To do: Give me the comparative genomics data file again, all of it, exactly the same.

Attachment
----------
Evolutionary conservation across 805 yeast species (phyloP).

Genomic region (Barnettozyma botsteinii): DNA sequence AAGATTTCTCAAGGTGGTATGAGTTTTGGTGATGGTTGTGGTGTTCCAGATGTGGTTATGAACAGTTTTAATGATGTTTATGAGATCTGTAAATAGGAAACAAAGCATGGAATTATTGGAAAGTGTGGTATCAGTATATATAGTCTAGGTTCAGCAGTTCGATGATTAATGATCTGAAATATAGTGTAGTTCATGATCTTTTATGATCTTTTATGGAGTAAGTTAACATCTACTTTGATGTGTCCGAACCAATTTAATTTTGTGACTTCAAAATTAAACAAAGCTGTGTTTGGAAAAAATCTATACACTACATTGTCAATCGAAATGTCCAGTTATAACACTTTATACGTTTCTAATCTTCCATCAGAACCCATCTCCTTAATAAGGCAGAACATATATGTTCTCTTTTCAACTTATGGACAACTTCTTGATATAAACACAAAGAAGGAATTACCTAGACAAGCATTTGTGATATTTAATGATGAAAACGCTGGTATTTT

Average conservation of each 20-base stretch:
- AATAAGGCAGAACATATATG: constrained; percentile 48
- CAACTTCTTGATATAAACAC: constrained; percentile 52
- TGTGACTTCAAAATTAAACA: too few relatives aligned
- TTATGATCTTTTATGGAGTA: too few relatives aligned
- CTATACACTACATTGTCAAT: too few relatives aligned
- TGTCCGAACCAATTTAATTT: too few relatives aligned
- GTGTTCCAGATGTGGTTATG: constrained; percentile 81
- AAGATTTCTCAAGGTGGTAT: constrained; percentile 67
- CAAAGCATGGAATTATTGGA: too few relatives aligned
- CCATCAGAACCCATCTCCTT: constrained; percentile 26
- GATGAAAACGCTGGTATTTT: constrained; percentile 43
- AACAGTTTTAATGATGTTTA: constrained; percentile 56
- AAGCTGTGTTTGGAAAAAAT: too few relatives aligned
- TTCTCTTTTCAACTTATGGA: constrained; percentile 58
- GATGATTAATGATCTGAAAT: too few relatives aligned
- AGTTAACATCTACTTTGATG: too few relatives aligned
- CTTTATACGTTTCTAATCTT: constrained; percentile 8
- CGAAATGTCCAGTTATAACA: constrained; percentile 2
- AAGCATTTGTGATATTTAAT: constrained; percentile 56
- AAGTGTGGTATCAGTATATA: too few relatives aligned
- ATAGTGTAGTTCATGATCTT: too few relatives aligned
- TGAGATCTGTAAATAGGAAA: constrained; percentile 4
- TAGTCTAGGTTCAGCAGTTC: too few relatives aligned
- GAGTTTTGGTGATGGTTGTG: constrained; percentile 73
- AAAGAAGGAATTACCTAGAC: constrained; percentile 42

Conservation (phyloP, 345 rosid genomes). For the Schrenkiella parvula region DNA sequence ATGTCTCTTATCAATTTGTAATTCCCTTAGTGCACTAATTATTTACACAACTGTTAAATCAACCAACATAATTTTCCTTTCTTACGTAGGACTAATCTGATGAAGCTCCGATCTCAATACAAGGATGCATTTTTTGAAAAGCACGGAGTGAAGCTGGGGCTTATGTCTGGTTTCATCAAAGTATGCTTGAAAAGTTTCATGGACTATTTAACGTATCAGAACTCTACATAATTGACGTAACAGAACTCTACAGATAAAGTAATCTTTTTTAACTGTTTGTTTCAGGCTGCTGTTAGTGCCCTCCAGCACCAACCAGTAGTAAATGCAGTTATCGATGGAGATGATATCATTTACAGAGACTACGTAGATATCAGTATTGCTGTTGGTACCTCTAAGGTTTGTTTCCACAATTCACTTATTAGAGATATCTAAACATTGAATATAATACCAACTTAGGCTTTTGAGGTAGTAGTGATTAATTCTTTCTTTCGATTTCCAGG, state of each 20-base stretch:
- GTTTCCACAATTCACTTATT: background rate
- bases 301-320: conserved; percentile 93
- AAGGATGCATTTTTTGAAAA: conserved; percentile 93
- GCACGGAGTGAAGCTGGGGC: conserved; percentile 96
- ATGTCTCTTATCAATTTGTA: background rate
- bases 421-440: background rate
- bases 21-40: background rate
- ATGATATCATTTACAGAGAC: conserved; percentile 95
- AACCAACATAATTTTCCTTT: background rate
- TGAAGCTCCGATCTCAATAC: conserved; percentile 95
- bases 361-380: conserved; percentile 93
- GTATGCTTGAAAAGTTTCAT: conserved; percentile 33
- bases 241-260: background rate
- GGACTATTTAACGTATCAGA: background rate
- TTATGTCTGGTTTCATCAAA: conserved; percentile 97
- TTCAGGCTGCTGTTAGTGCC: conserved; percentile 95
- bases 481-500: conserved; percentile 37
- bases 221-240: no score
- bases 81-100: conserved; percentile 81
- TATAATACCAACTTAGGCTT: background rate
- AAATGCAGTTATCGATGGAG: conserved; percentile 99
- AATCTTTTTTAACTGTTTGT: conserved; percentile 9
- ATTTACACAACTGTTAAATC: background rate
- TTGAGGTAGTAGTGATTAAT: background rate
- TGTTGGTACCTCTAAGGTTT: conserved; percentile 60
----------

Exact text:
Evolutionary conservation across 805 yeast species (phyloP).

Genomic region (Barnettozyma botsteinii): DNA sequence AAGATTTCTCAAGGTGGTATGAGTTTTGGTGATGGTTGTGGTGTTCCAGATGTGGTTATGAACAGTTTTAATGATGTTTATGAGATCTGTAAATAGGAAACAAAGCATGGAATTATTGGAAAGTGTGGTATCAGTATATATAGTCTAGGTTCAGCAGTTCGATGATTAATGATCTGAAATATAGTGTAGTTCATGATCTTTTATGATCTTTTATGGAGTAAGTTAACATCTACTTTGATGTGTCCGAACCAATTTAATTTTGTGACTTCAAAATTAAACAAAGCTGTGTTTGGAAAAAATCTATACACTACATTGTCAATCGAAATGTCCAGTTATAACACTTTATACGTTTCTAATCTTCCATCAGAACCCATCTCCTTAATAAGGCAGAACATATATGTTCTCTTTTCAACTTATGGACAACTTCTTGATATAAACACAAAGAAGGAATTACCTAGACAAGCATTTGTGATATTTAATGATGAAAACGCTGGTATTTT

Average conservation of each 20-base stretch:
- AATAAGGCAGAACATATATG: constrained; percentile 48
- CAACTTCTTGATATAAACAC: constrained; percentile 52
- TGTGACTTCAAAATTAAACA: too few relatives aligned
- TTATGATCTTTTATGGAGTA: too few relatives aligned
- CTATACACTACATTGTCAAT: too few relatives aligned
- TGTCCGAACCAATTTAATTT: too few relatives aligned
- GTGTTCCAGATGTGGTTATG: constrained; percentile 81
- AAGATTTCTCAAGGTGGTAT: constrained; percentile 67
- CAAAGCATGGAATTATTGGA: too few relatives aligned
- CCATCAGAACCCATCTCCTT: constrained; percentile 26
- GATGAAAACGCTGGTATTTT: constrained; percentile 43
- AACAGTTTTAATGATGTTTA: constrained; percentile 56
- AAGCTGTGTTTGGAAAAAAT: too few relatives aligned
- TTCTCTTTTCAACTTATGGA: constrained; percentile 58
- GATGATTAATGATCTGAAAT: too few relatives aligned
- AGTTAACATCTACTTTGATG: too few relatives aligned
- CTTTATACGTTTCTAATCTT: constrained; percentile 8
- CGAAATGTCCAGTTATAACA: constrained; percentile 2
- AAGCATTTGTGATATTTAAT: constrained; percentile 56
- AAGTGTGGTATCAGTATATA: too few relatives aligned
- ATAGTGTAGTTCATGATCTT: too few relatives aligned
- TGAGATCTGTAAATAGGAAA: constrained; percentile 4
- TAGTCTAGGTTCAGCAGTTC: too few relatives aligned
- GAGTTTTGGTGATGGTTGTG: constrained; percentile 73
- AAAGAAGGAATTACCTAGAC: constrained; percentile 42

Conservation (phyloP, 345 rosid genomes). For the Schrenkiella parvula region DNA sequence ATGTCTCTTATCAATTTGTAATTCCCTTAGTGCACTAATTATTTACACAACTGTTAAATCAACCAACATAATTTTCCTTTCTTACGTAGGACTAATCTGATGAAGCTCCGATCTCAATACAAGGATGCATTTTTTGAAAAGCACGGAGTGAAGCTGGGGCTTATGTCTGGTTTCATCAAAGTATGCTTGAAAAGTTTCATGGACTATTTAACGTATCAGAACTCTACATAATTGACGTAACAGAACTCTACAGATAAAGTAATCTTTTTTAACTGTTTGTTTCAGGCTGCTGTTAGTGCCCTCCAGCACCAACCAGTAGTAAATGCAGTTATCGATGGAGATGATATCATTTACAGAGACTACGTAGATATCAGTATTGCTGTTGGTACCTCTAAGGTTTGTTTCCACAATTCACTTATTAGAGATATCTAAACATTGAATATAATACCAACTTAGGCTTTTGAGGTAGTAGTGATTAATTCTTTCTTTCGATTTCCAGG, state of each 20-base stretch:
- GTTTCCACAATTCACTTATT: background rate
- bases 301-320: conserved; percentile 93
- AAGGATGCATTTTTTGAAAA: conserved; percentile 93
- GCACGGAGTGAAGCTGGGGC: conserved; percentile 96
- ATGTCTCTTATCAATTTGTA: background rate
- bases 421-440: background rate
- bases 21-40: background rate
- ATGATATCATTTACAGAGAC: conserved; percentile 95
- AACCAACATAATTTTCCTTT: background rate
- TGAAGCTCCGATCTCAATAC: conserved; percentile 95
- bases 361-380: conserved; percentile 93
- GTATGCTTGAAAAGTTTCAT: conserved; percentile 33
- bases 241-260: background rate
- GGACTATTTAACGTATCAGA: background rate
- TTATGTCTGGTTTCATCAAA: conserved; percentile 97
- TTCAGGCTGCTGTTAGTGCC: conserved; percentile 95
- bases 481-500: conserved; percentile 37
- bases 221-240: no score
- bases 81-100: conserved; percentile 81
- TATAATACCAACTTAGGCTT: background rate
- AAATGCAGTTATCGATGGAG: conserved; percentile 99
- AATCTTTTTTAACTGTTTGT: conserved; percentile 9
- ATTTACACAACTGTTAAATC: background rate
- TTGAGGTAGTAGTGATTAAT: background rate
- TGTTGGTACCTCTAAGGTTT: conserved; percentile 60